Researchers have devised optical tweezers made up of laser beams that could be used to manipulate and move tiny atoms to align them to form single molecules. This is a breakthrough and has been done for the first time by scientists from Harvard University. The work report was published in a study in the latest issue of the journal Science.
According to the researchers, this is the first time a device has been made that could make designer molecules which are built like building blocks – one atom at a time. Until now making molecules meant putting atoms or molecules in close proximity and hoping that they would react with each other by colliding. The final outcome of such random pairings would then be analysed to see if the desired molecule is created. This laser tool now can make molecules perfectly and as per need.
For this study the team got hold of two single atoms - sodium and cesium using two different optical tweezers or beams and brought them close to create a single molecule of sodium cesium (NaCs). Molecules created in this manner can be highly selective and precise. More diverse and complex molecules that are to be used for quantum information applications and quantum computing can also be synthesized using this technique say researchers.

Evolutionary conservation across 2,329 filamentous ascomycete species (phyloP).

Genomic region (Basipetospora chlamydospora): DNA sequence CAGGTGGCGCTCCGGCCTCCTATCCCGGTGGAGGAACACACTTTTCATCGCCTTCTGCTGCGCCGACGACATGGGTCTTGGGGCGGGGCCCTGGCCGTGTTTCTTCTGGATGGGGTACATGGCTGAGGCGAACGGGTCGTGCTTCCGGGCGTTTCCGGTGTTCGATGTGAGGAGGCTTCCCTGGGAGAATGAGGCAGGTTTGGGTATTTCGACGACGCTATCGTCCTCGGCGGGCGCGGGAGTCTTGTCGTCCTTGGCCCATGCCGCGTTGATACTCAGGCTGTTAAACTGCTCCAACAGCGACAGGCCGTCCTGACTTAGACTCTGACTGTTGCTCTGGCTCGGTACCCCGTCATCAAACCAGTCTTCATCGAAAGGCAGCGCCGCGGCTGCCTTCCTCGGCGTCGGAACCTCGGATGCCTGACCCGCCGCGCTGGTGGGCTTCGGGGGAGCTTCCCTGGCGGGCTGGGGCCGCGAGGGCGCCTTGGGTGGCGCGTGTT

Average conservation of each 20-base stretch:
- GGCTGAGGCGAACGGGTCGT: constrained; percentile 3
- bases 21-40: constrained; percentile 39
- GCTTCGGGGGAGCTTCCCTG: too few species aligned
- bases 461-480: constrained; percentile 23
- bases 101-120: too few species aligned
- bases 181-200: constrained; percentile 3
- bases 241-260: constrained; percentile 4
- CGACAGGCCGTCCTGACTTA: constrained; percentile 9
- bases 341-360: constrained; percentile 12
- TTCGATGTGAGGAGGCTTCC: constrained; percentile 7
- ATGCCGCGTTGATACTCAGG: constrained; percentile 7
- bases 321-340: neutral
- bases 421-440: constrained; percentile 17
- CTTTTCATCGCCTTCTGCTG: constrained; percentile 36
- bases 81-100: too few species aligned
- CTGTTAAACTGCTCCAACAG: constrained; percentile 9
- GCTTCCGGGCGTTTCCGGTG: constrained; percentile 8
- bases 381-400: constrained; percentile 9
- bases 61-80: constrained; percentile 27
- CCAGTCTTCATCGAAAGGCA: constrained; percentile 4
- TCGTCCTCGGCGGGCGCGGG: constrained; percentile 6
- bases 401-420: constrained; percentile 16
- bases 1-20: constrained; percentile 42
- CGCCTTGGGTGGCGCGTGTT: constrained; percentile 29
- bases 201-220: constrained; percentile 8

Lee Liu - a PhD student at Harvard University, and colleagues in this study thus worked with just two atoms. Both the atoms were laser-cooled to absolute zero, or minus 273 degrees Celsius. This was because any warmer and the atoms would be moving around too much to be caught in the beams. The atoms were moving about when the laser beams with their small packets of energy called photons were used to stop them in a place. The wavelengths of the two laser beams that carried the atoms were different. One atom of sodium and cesium were then caught from the ultraclod cloud the researchers explain. The different wavelengths of the beams ensured that they would be specific for each of the atoms. The final NaCs molecule that they created was in an excited state they said. The team looked at this new molecule using spectroscopy and found that it had some unique properties that were not known before.
Liu said, “Every high school student of chemistry, looking at a textbook, sees 'A plus B equals AB'… For the first time, we've been able to do this in the lab.”